AC load absolutely varies with blower speed.
On most modern vehicles (like your CRV, without an orifice tube) the amount of liquid refrigerant metered into the evaporator is controled by a Thermal Expansion Valve, or "TXV". The TXV takes it's cue from the temperature of the evaporator core.
Here's a great desciption of (stationary) TXV operation
Critical here is the pressure balance operation of the TXV:
TXV Pressure Balance EquationTXV
P1+P4 = P2+P3
P1 = Bulb Pressure (Opening Force)
P2 = Evaporator Pressure (Closing Force)
P3 = Superheat Spring Pressure (Closing Force)
P4 = Liquid Pressure (Opening Force)
Note that the "bulb" (P1) is a sealed system, with a refrigerant inside, but unrelated to the refrigerant in the rest of the system. The bulb is physically buried in the evaporator core, and reads the temperature of the core by thermal conductivity. The pressure inside the bulb rises as the core temperature increases. This pressure cooperates with the head pressure to open the TXV and allow more refrigerant into the evaoprator core.
Now, the temperature of the evaporator core rises proportionately as the temperature and flow of "hot" air across it. It's not completely linear, as the efficiency of any heat exchanger is usually flat only across a narrow range of secondary flow. Fast moving air just doesn't maintain enough "contact time" for heat exchange. Nevertheless, the overall amount of work done by the system is ultimately dictated by the temperature and flow across two heat exchangers, the evaporator and the condensor.
Another useful purpose of the TXV is to prevent evaporator icing, which has a runaway effect if left unchecked. Ice crystals block the airflow, less heat is absorbed into the evaporator, more ice is formed, less airflow ...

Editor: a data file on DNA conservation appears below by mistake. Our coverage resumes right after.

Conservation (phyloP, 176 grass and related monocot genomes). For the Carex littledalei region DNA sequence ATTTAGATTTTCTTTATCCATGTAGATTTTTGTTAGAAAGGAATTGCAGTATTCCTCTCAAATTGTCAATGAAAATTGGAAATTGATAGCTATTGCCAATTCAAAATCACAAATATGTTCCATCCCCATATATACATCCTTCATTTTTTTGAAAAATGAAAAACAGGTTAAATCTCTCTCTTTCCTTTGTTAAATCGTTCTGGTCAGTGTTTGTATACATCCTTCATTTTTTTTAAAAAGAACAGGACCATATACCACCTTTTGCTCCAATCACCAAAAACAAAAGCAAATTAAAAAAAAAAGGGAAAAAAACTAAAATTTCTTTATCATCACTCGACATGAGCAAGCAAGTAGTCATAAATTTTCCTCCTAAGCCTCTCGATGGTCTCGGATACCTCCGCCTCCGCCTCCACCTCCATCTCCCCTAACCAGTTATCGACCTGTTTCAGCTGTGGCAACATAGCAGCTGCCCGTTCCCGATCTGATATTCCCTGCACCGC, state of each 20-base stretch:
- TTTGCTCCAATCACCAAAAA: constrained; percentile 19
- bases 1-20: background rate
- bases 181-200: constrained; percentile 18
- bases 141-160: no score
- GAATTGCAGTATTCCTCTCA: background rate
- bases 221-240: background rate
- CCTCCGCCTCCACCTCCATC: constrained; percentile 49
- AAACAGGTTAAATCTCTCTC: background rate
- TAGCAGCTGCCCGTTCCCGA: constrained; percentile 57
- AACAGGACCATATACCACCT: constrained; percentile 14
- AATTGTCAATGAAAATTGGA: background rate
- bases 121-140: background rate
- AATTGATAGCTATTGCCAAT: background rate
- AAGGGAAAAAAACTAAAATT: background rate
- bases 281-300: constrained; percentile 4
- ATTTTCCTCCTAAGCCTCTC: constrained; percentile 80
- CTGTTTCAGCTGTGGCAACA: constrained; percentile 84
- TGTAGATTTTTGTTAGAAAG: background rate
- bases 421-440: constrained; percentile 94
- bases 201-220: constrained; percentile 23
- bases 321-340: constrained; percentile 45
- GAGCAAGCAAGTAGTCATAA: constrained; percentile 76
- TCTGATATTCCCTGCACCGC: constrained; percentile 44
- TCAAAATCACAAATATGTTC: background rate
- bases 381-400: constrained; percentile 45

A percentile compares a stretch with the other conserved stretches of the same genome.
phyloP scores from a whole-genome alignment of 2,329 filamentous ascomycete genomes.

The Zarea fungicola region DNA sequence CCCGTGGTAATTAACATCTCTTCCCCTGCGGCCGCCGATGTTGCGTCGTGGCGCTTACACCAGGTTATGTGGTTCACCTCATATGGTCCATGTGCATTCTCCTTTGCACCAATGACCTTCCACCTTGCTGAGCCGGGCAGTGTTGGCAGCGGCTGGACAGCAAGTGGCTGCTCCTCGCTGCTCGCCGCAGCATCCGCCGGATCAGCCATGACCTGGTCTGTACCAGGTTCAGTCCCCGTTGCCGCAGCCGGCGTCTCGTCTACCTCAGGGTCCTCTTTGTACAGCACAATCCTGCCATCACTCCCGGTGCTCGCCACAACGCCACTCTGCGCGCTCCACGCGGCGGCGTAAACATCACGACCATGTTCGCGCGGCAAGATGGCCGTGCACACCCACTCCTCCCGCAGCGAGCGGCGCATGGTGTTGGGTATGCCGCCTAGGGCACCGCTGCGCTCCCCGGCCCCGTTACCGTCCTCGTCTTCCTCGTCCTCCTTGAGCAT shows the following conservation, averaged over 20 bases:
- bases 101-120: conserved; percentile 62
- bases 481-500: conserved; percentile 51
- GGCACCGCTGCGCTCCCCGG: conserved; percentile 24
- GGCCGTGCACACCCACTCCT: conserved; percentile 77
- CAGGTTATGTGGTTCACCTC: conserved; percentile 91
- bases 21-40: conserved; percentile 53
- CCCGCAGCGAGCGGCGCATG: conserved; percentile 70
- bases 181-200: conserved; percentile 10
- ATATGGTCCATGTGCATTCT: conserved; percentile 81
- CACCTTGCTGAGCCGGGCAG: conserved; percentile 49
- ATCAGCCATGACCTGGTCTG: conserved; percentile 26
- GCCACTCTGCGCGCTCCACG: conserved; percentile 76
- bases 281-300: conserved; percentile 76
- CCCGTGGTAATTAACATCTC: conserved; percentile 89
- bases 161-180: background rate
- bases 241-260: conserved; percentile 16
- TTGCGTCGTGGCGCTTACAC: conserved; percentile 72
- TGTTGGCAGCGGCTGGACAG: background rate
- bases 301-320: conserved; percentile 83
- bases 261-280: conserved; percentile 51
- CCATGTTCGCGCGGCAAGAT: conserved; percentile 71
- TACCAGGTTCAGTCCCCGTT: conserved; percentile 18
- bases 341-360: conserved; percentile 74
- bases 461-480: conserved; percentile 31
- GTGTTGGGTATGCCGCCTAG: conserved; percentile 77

The TXV bulb will radically drop in pressure as the evap temperature approaches freezing, and cause the TXV to completely shut off liquid refrigerant flow into the evaporator to prevent this condition.
While I agree that most compressors (like your '04 CRV) are basically on/off devices, this does not describe the entire picture of energy, work, and heat conservation. Also, I am NOT suggesting that the TXV is used for cabin temperature control. Other posters have correctly mentioned this is almost always accomplished with the "blend door" mixing in heat with the post evaporator flow.
In fact, some compressors [very expensive German ones] use a variable swash plate that can change the stroke (displacement) of the compressor on the fly. Controlled by the ECU usually, by a multitude of inputs such as engine RPM, AC load, road speed (condensor airflow), emissions, idle, engine load (WOT?), and fuel efficiency goals. In this case, the compressor changes how much "compressinating" it needs based on load control from the ECU. These systems, while uber-trick, probably cost more than their efficiency gains.
In any case:
- High hot evaporator airflow raises evaporator temperature
- Evaporator temperature expands the magic juice in the TXV bulb
- TXV bulb pressure opens liquid refrigerant flow into the evaporator
- Refrigerant expasion in the evaoprator removes heat from the airflow